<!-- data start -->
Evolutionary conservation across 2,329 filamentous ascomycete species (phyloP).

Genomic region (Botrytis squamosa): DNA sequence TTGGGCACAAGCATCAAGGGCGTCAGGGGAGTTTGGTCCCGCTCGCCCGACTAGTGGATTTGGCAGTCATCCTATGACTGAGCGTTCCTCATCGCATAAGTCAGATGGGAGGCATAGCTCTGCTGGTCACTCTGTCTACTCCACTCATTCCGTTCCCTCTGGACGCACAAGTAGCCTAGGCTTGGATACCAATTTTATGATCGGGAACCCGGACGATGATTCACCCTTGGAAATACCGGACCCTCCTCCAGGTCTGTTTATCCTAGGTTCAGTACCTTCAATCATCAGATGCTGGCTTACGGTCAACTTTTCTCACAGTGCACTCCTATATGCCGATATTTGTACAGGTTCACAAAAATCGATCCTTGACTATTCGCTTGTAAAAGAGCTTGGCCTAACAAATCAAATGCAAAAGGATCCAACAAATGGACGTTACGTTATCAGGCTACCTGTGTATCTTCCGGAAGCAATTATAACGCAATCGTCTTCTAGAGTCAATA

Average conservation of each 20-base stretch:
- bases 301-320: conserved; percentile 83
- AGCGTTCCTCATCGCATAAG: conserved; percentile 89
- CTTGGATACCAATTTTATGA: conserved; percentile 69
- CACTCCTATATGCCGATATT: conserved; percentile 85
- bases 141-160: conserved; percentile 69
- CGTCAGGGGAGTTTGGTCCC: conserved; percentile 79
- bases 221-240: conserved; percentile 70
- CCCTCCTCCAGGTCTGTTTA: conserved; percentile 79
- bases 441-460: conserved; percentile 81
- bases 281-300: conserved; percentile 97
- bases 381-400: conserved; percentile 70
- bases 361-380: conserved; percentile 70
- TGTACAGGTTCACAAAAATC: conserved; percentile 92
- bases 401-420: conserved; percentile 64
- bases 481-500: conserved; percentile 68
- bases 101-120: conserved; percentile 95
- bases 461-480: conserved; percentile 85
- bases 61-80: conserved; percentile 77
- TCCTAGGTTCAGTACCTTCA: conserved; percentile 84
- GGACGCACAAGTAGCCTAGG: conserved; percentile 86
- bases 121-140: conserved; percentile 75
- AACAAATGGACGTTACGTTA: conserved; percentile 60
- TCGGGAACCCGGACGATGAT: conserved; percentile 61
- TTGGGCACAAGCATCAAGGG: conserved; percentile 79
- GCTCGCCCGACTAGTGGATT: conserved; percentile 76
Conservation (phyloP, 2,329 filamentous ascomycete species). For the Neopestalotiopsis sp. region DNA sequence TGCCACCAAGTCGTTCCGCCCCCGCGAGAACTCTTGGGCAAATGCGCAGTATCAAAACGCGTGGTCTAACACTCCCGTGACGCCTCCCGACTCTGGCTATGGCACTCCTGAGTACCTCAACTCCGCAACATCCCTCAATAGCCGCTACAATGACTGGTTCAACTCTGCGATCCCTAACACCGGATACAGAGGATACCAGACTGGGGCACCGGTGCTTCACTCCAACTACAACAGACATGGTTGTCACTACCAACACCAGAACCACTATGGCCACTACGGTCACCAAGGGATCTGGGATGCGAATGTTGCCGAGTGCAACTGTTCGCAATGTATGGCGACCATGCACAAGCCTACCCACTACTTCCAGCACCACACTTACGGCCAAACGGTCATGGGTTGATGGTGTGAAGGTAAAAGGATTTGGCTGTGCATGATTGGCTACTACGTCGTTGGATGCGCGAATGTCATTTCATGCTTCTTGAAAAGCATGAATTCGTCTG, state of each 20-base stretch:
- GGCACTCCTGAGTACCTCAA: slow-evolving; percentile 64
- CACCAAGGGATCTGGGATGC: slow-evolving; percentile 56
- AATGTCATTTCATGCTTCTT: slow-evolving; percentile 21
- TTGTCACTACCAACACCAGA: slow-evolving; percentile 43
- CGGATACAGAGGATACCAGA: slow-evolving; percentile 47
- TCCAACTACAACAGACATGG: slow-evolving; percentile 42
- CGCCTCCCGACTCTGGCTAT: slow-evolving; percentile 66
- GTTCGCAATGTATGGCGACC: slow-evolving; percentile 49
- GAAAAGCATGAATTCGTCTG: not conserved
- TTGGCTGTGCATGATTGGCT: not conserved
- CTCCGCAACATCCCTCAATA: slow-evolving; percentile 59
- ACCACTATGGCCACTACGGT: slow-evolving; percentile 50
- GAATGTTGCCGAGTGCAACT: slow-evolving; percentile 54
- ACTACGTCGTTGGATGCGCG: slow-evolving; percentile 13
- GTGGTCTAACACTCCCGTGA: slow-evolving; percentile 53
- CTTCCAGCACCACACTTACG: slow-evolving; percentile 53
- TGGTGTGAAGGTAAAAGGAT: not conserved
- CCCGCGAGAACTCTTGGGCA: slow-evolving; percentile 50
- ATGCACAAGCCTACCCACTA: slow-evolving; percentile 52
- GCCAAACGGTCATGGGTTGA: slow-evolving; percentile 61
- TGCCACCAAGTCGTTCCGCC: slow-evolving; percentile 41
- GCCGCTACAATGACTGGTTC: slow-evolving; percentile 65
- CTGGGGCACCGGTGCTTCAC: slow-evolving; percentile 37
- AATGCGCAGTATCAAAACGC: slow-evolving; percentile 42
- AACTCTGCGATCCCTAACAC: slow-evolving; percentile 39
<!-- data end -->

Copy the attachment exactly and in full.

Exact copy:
Evolutionary conservation across 2,329 filamentous ascomycete species (phyloP).

Genomic region (Botrytis squamosa): DNA sequence TTGGGCACAAGCATCAAGGGCGTCAGGGGAGTTTGGTCCCGCTCGCCCGACTAGTGGATTTGGCAGTCATCCTATGACTGAGCGTTCCTCATCGCATAAGTCAGATGGGAGGCATAGCTCTGCTGGTCACTCTGTCTACTCCACTCATTCCGTTCCCTCTGGACGCACAAGTAGCCTAGGCTTGGATACCAATTTTATGATCGGGAACCCGGACGATGATTCACCCTTGGAAATACCGGACCCTCCTCCAGGTCTGTTTATCCTAGGTTCAGTACCTTCAATCATCAGATGCTGGCTTACGGTCAACTTTTCTCACAGTGCACTCCTATATGCCGATATTTGTACAGGTTCACAAAAATCGATCCTTGACTATTCGCTTGTAAAAGAGCTTGGCCTAACAAATCAAATGCAAAAGGATCCAACAAATGGACGTTACGTTATCAGGCTACCTGTGTATCTTCCGGAAGCAATTATAACGCAATCGTCTTCTAGAGTCAATA

Average conservation of each 20-base stretch:
- bases 301-320: conserved; percentile 83
- AGCGTTCCTCATCGCATAAG: conserved; percentile 89
- CTTGGATACCAATTTTATGA: conserved; percentile 69
- CACTCCTATATGCCGATATT: conserved; percentile 85
- bases 141-160: conserved; percentile 69
- CGTCAGGGGAGTTTGGTCCC: conserved; percentile 79
- bases 221-240: conserved; percentile 70
- CCCTCCTCCAGGTCTGTTTA: conserved; percentile 79
- bases 441-460: conserved; percentile 81
- bases 281-300: conserved; percentile 97
- bases 381-400: conserved; percentile 70
- bases 361-380: conserved; percentile 70
- TGTACAGGTTCACAAAAATC: conserved; percentile 92
- bases 401-420: conserved; percentile 64
- bases 481-500: conserved; percentile 68
- bases 101-120: conserved; percentile 95
- bases 461-480: conserved; percentile 85
- bases 61-80: conserved; percentile 77
- TCCTAGGTTCAGTACCTTCA: conserved; percentile 84
- GGACGCACAAGTAGCCTAGG: conserved; percentile 86
- bases 121-140: conserved; percentile 75
- AACAAATGGACGTTACGTTA: conserved; percentile 60
- TCGGGAACCCGGACGATGAT: conserved; percentile 61
- TTGGGCACAAGCATCAAGGG: conserved; percentile 79
- GCTCGCCCGACTAGTGGATT: conserved; percentile 76
Conservation (phyloP, 2,329 filamentous ascomycete species). For the Neopestalotiopsis sp. region DNA sequence TGCCACCAAGTCGTTCCGCCCCCGCGAGAACTCTTGGGCAAATGCGCAGTATCAAAACGCGTGGTCTAACACTCCCGTGACGCCTCCCGACTCTGGCTATGGCACTCCTGAGTACCTCAACTCCGCAACATCCCTCAATAGCCGCTACAATGACTGGTTCAACTCTGCGATCCCTAACACCGGATACAGAGGATACCAGACTGGGGCACCGGTGCTTCACTCCAACTACAACAGACATGGTTGTCACTACCAACACCAGAACCACTATGGCCACTACGGTCACCAAGGGATCTGGGATGCGAATGTTGCCGAGTGCAACTGTTCGCAATGTATGGCGACCATGCACAAGCCTACCCACTACTTCCAGCACCACACTTACGGCCAAACGGTCATGGGTTGATGGTGTGAAGGTAAAAGGATTTGGCTGTGCATGATTGGCTACTACGTCGTTGGATGCGCGAATGTCATTTCATGCTTCTTGAAAAGCATGAATTCGTCTG, state of each 20-base stretch:
- GGCACTCCTGAGTACCTCAA: slow-evolving; percentile 64
- CACCAAGGGATCTGGGATGC: slow-evolving; percentile 56
- AATGTCATTTCATGCTTCTT: slow-evolving; percentile 21
- TTGTCACTACCAACACCAGA: slow-evolving; percentile 43
- CGGATACAGAGGATACCAGA: slow-evolving; percentile 47
- TCCAACTACAACAGACATGG: slow-evolving; percentile 42
- CGCCTCCCGACTCTGGCTAT: slow-evolving; percentile 66
- GTTCGCAATGTATGGCGACC: slow-evolving; percentile 49
- GAAAAGCATGAATTCGTCTG: not conserved
- TTGGCTGTGCATGATTGGCT: not conserved
- CTCCGCAACATCCCTCAATA: slow-evolving; percentile 59
- ACCACTATGGCCACTACGGT: slow-evolving; percentile 50
- GAATGTTGCCGAGTGCAACT: slow-evolving; percentile 54
- ACTACGTCGTTGGATGCGCG: slow-evolving; percentile 13
- GTGGTCTAACACTCCCGTGA: slow-evolving; percentile 53
- CTTCCAGCACCACACTTACG: slow-evolving; percentile 53
- TGGTGTGAAGGTAAAAGGAT: not conserved
- CCCGCGAGAACTCTTGGGCA: slow-evolving; percentile 50
- ATGCACAAGCCTACCCACTA: slow-evolving; percentile 52
- GCCAAACGGTCATGGGTTGA: slow-evolving; percentile 61
- TGCCACCAAGTCGTTCCGCC: slow-evolving; percentile 41
- GCCGCTACAATGACTGGTTC: slow-evolving; percentile 65
- CTGGGGCACCGGTGCTTCAC: slow-evolving; percentile 37
- AATGCGCAGTATCAAAACGC: slow-evolving; percentile 42
- AACTCTGCGATCCCTAACAC: slow-evolving; percentile 39